What’s missing from our Baptist Principles
Recently, I had opportunity to discuss some finer points of the application of one of the Baptist Principles with a pastor friend. He happened to comment offhandedly, “I really think that our BU Statement of Principles could do with a freshen up and reworking.” I agree. In addition, I see two things missing from our Baptist Principles with significant losses in the expression of what it means to be a Baptist today. I believe we Baptists are poorer for not having these affirmations and their respective applications in evidence today.
Here is a huge omission: not one of our Baptist Principles touches on any aspect of involvement of one local church with another. There is no ‘interdependence’ to be found anywhere in the theological affirmation of the practice of our churches. The closest any of our Baptist Principles come to this, is tagged on the end of our avowed autonomy in the definition of ‘The Church;’ where we read, “It is fully autonomous and remains so notwithstanding responsibilities it may accept by voluntary association.” Thus, voluntary association is the nearest we get to any stated expression of ‘interdependence.’ This is as surprising as it is disturbing. Has this perhaps been partly responsible for the independence that is relatively common among Baptist congregations today? I believe that we have lost something crucial which can be clearly seen in the book of Acts and infrequently among our contemporary Baptist churches.
Consider too, for a moment, the beginning of our definition of ‘The Church;’ “We as Baptists believe in ‘The CHURCH’ as the whole company of those who have been redeemed by Jesus Christ and regenerated by the Holy Spirit.” Yet, in spite of this, there is no description or, let me add, necessary requirement of how ‘the local church’ relates to the rest of the church. This is astounding!
Here is another missing Baptist Principle. Known as “soul competency” this Baptist Principle states that because all human beings are created in the image of God, all persons have the inalienable right of direct access to God. I immediately hear you say though, that this is what is meant by our Baptist Principle of ‘The Priesthood of all Believers.’ It’s not; the Priesthood of all Believers relates to believers. Sole competency relates to everyone, believers and unbelievers. This latter affirmation, strangely missing from our South African expression of Baptist Principles, means that God is able to reveal himself to all people and that every person has been made with a capacity to know and relate to God. R. Stanton Norman states that Calvin calls this “an awareness of divinity,” “the seed of religion,” and “the worm of consciousness” and adds that “the ‘natural’ capacity of the soul for God is the basis for the compelling, religious yearning common to all human beings” (2005:161-162). Thus, every human being is accountable to God – for his actions and relationship with God, for “we will all stand before the judgement seat of God” (Rom 14:10) and “it is appointed for man to die once, and after that comes judgment” (Heb 9:27). For “what can be known about God is plain to them” and “they are without excuse” (Rom 1:19-20). What happened to this principle in our South African history, I have no idea, but I believe it is essential that we restate it and make it known again.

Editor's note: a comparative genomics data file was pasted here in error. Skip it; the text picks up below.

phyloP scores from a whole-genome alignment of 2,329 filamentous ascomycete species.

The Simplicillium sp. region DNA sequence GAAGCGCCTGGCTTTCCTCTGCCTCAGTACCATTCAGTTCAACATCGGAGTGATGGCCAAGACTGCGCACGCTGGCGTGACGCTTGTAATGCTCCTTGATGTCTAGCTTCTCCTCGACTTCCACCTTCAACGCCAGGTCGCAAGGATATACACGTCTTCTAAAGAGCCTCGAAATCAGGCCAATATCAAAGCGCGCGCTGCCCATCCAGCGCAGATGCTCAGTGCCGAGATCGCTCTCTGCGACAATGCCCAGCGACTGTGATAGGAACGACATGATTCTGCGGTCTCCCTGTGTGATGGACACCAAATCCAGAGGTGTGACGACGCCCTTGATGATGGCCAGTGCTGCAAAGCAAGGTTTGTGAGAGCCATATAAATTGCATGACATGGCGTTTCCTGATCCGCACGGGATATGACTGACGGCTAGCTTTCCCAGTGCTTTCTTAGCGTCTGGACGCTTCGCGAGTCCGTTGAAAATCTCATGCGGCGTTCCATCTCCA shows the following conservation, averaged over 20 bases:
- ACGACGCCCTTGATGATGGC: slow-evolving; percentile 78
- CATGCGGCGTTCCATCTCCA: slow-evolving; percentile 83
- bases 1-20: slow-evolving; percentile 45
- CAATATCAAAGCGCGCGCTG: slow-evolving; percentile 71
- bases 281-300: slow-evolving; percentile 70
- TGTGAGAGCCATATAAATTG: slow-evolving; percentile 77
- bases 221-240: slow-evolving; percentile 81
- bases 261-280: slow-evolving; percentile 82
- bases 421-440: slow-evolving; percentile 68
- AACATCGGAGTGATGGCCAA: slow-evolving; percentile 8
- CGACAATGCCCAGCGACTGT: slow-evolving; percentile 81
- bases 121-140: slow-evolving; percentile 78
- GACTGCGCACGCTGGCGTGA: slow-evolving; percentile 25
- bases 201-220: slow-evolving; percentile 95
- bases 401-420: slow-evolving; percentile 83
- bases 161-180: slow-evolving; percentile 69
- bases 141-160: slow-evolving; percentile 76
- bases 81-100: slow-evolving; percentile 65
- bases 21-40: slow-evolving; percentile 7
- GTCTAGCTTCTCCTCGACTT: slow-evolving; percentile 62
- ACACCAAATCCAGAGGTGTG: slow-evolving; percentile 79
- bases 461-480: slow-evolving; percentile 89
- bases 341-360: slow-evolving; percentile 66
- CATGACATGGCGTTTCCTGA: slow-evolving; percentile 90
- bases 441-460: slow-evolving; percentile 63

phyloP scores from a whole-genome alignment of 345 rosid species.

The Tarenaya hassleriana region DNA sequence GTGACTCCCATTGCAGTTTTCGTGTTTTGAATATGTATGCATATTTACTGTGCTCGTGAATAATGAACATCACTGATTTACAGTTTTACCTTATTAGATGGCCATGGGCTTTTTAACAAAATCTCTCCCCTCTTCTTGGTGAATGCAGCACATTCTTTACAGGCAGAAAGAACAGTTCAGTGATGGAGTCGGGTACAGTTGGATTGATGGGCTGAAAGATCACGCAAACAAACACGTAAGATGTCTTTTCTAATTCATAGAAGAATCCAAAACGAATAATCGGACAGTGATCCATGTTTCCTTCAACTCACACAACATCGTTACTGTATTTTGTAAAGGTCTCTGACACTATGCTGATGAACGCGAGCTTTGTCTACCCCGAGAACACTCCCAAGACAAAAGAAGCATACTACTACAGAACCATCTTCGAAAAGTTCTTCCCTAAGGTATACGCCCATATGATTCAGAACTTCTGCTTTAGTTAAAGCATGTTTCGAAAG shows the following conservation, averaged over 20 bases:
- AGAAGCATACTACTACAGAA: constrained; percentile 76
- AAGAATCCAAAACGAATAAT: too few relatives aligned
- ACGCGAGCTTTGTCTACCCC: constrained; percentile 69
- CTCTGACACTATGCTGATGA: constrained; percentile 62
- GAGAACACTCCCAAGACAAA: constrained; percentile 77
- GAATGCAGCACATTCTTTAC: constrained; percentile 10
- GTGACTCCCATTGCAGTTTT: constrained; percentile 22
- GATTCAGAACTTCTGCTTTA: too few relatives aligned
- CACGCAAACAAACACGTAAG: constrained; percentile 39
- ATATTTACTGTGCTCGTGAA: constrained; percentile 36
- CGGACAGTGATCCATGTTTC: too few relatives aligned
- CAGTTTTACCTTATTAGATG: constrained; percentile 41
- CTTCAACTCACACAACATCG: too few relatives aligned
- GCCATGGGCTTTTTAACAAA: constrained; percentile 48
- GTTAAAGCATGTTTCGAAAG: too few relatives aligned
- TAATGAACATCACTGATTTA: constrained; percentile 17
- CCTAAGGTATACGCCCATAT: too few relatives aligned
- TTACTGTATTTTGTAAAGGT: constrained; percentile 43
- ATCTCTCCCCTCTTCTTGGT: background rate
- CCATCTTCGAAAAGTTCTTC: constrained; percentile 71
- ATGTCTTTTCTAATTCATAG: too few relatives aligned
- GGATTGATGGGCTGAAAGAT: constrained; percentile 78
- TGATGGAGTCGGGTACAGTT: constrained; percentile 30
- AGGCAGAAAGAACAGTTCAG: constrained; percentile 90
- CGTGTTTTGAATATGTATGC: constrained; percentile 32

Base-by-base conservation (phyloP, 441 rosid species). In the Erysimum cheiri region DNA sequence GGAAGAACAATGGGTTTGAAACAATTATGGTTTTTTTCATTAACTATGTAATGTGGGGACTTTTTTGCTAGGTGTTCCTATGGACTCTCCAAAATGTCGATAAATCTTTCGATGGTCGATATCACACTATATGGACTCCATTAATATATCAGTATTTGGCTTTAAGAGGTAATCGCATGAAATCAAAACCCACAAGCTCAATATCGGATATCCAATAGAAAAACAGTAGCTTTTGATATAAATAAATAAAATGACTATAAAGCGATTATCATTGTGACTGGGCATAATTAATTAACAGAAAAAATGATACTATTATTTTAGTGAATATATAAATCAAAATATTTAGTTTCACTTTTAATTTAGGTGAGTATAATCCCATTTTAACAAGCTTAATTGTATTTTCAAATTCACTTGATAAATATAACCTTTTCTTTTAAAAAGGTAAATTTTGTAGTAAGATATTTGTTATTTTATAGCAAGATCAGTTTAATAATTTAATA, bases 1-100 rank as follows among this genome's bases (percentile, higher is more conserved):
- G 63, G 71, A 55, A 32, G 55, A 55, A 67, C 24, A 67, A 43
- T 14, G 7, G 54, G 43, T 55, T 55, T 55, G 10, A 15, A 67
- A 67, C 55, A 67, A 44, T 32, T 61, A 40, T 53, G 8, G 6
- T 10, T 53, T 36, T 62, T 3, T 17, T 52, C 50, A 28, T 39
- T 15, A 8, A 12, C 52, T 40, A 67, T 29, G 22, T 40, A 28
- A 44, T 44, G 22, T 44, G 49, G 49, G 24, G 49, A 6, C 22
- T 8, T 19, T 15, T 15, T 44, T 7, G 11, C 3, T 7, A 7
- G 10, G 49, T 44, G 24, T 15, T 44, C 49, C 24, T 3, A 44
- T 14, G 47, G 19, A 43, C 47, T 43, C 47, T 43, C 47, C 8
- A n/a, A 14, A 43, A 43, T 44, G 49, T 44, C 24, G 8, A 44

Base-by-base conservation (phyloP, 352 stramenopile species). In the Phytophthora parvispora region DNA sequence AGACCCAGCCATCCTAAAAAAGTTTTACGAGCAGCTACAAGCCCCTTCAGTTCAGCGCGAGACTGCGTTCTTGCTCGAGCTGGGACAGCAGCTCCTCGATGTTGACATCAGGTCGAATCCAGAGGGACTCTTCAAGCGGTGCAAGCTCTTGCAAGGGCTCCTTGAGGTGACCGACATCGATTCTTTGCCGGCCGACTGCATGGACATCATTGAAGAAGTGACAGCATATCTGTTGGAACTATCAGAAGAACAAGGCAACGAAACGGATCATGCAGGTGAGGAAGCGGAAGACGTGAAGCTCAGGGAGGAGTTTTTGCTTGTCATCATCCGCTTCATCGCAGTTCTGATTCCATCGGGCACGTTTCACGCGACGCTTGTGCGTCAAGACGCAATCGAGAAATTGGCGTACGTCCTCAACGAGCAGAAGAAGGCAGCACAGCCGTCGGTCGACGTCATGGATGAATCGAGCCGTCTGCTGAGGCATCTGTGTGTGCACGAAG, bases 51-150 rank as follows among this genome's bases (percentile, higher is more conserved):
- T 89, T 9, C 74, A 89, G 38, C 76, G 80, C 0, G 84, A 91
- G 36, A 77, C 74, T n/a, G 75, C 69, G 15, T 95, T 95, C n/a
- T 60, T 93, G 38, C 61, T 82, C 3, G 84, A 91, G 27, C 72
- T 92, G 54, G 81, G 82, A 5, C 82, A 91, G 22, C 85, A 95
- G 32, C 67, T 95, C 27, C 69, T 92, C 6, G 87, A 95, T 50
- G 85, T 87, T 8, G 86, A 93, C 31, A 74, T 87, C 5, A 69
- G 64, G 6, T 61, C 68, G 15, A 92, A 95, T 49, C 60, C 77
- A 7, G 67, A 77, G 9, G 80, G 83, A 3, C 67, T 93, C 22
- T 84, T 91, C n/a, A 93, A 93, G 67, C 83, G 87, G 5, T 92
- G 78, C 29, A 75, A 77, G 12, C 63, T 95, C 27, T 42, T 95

B.H. Carroll argues that this was a distinctive contribution of Baptists to Christian theology; “This is the first principle of New Testament law—to bring each naked soul face to face with God. When that Baptist voice broke the silence of four hundred years it startled the world with is appeal to individuality… If one be responsible for himself, there must be no restraint or constraint of his conscience. Neither parent, nor government, nor church may usurp the prerogative of God as Lord of the conscience.” (1913: 4,5).
Carroll, B.H. 1913. ‘Baptists and their Doctrines: Sermons on Distinctive Baptist Doctrines’ 1913 viewed 31 March 2021, http://www.baptisttheology.org/baptisttheology/assets/File/Baptistsandtheirdoctrines.pdf
Norman, R. Stanton. 2005. ‘The Baptist Way: Distinctives of a Baptist Church.’ Nashville: B&H Academic.
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